I’m taking a day to remember December 7, 1941, a date required to be committed to memory. My purpose is simply to honor and remind; my knowledge isn’t specialized enough to add much after 70 years.
|Photo from Japanese plane,|
early in the attack;
the explosion is the USS Oklahoma;
available on Wikipedia, "Attack on Pearl Harbor"
It was a Sunday morning. My dad, a WWII veteran, was not yet in the military. He had spent 2 ½ years overseas as a missionary, being sent home from neutral Sweden because of the surrounding dangers. During his shipboard trip home, he came very close to a major battle, leading the ship to remain well lit the remainder of the journey to avoid accidental attack. But by December he had gotten a job and was getting on with life. He took that weekend to drive from San Bernardino to Los Angeles, for a conference of young adults sponsored by the church. He had spent a day or two dancing and socializing. Then, that Sunday morning, he was driving to the church for a worship service and had the radio on. The announcement came that Pearl Harbor had been attacked by the Japanese.
The church meeting was subdued and emotional. People from the congregation got up to take turns voicing their trust in God and commitment to Him, no matter what was required. Before the meeting was over, an announcement came that all military were required to return immediately to their bases. The group gave them a tearful farewell.
My dad tried to enlist right away, but it took a year before he was accepted; I don’t know why, possibly because he was very thin for his height. A year later he was accepted into the Army. By then, he said, they were willing to take anybody breathing.
The purpose of the Pearl Harbor attack wasn’t to get America into the World War; it was to keep it out. There was an assumption, because the US had tried to remain isolated, feeling safe because of the two oceans separating it from ongoing conflicts, that the US was weak and unwilling to fight, and that the loss of a major portion of its fleet would leave us cowering. The Japanese admiral, Yamamoto, who worked up the tactical plan, was concerned that the attack would instead wake “a sleeping giant,” which turned out to be true.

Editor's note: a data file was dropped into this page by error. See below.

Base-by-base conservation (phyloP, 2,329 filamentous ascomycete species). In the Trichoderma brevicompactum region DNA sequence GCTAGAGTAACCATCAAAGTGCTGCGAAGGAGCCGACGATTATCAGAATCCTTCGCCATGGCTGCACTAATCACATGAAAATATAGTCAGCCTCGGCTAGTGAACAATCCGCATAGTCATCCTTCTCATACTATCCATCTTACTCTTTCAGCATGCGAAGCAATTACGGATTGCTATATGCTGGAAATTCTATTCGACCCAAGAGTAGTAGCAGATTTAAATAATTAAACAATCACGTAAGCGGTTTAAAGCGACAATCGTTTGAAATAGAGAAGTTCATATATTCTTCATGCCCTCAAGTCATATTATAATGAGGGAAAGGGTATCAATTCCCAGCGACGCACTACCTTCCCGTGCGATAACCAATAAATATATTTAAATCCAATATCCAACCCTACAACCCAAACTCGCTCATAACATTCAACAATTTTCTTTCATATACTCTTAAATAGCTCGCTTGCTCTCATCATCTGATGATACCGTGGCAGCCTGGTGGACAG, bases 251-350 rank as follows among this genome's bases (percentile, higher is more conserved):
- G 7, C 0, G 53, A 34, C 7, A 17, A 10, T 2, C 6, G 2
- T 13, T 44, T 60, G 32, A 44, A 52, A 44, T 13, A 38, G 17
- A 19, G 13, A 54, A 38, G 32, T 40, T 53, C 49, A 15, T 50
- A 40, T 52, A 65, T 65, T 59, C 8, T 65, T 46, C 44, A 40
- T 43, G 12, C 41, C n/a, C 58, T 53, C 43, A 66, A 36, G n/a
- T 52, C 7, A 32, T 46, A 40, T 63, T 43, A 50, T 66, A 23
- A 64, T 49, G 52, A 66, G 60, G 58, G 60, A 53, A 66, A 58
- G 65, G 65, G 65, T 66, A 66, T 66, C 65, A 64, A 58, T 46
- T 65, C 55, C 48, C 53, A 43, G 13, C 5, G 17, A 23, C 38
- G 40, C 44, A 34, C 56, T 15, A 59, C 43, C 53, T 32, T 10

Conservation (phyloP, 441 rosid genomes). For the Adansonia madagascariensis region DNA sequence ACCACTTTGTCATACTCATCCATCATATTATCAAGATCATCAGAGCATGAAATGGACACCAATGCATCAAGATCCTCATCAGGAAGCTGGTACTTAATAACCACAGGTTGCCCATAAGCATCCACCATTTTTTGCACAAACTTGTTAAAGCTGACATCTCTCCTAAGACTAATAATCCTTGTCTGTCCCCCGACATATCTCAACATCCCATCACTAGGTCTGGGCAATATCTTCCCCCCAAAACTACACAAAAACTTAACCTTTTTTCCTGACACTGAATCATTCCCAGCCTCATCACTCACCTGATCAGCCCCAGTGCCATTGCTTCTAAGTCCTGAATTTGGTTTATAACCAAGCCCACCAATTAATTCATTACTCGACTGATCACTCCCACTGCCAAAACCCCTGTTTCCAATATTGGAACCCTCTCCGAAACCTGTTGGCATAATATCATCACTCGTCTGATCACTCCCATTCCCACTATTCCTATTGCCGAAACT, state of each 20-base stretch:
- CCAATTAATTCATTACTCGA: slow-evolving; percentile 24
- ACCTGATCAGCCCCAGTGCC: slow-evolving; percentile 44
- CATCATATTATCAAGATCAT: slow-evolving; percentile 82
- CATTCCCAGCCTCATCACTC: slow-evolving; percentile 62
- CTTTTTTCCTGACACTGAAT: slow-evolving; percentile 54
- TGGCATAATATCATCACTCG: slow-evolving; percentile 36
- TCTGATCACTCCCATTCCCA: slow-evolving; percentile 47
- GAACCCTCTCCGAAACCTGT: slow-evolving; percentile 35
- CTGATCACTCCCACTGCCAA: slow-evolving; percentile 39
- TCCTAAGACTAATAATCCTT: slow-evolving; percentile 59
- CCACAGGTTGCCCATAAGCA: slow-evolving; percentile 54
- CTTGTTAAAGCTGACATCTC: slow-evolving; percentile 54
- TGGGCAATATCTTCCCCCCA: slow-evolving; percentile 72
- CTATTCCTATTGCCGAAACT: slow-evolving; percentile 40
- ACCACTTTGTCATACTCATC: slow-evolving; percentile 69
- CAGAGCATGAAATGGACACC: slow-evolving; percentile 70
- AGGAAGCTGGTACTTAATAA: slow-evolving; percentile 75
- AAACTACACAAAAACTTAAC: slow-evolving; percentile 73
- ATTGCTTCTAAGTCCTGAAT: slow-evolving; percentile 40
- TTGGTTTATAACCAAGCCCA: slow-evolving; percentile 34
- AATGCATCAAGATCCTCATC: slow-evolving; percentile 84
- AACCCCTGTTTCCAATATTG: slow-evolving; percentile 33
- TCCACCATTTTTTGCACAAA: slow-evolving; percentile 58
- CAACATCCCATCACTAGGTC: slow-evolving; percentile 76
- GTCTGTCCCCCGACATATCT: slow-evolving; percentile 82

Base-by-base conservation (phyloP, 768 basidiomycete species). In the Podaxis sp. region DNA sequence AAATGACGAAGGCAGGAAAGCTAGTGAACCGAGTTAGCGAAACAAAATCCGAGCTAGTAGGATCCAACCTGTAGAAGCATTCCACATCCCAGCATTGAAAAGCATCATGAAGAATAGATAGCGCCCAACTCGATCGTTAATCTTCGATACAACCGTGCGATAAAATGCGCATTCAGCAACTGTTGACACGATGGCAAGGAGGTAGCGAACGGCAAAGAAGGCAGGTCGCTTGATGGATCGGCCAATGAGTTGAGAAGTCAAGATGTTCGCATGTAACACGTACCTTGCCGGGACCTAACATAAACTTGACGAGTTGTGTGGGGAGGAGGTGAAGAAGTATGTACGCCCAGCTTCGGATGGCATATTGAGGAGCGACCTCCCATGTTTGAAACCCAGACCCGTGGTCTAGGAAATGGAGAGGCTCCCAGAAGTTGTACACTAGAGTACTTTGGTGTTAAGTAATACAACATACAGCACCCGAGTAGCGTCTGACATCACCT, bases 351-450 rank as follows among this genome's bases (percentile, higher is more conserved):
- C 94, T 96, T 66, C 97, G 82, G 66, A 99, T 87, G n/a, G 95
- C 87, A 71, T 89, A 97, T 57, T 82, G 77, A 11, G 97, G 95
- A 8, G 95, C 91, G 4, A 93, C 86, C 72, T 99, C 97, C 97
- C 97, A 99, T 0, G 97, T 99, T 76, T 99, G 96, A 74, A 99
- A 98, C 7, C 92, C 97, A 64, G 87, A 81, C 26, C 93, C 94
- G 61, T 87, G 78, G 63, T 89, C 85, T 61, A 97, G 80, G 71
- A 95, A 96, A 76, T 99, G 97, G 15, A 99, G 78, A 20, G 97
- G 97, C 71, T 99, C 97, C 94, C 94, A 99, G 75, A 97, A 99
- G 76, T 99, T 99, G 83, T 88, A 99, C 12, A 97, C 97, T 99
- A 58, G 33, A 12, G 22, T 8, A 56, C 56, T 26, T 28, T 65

Nine US ships were sunk, 21 damaged, 3 beyond repair. Some 2,403 were killed, including 68 civilians. An additional 1,178 were injured. (Japan lost 29 out of 350 attacking aircraft, plus their midget sub.) Until 9/11/2001 there was never as large an attack on the United States. The following day, President Roosevelt gave the speech including the phrase, “a date that will live in infamy.” The US declared war on Japan. Four days later Hitler declared war against the US, and from that point on isolationism was out of the question. Instead, the goal was to completely thwart the tyrannists trying to put the world under their control, and to offer freedom as widely as possible. No other outcome was acceptable, and the United States was the special part of the world given the mission.
Following the war, the US did not subsume the losing parties; we helped them recover and live up to their promises to avoid future aggression. Japan and Germany could not have suffered loss to a greater victor. After the war, US generosity helped rebuild the war ravaged areas.
It takes a lot of individual goodness to produce the national virtue the US portrayed in WWII. It is my hope that we still have enough of that goodness to win the day against today’s would-be world-dominating tyrants. If we live the laws of civilization, freedom, and free enterprise, I trust that God will help us come out on top again—to the benefit of the entire world.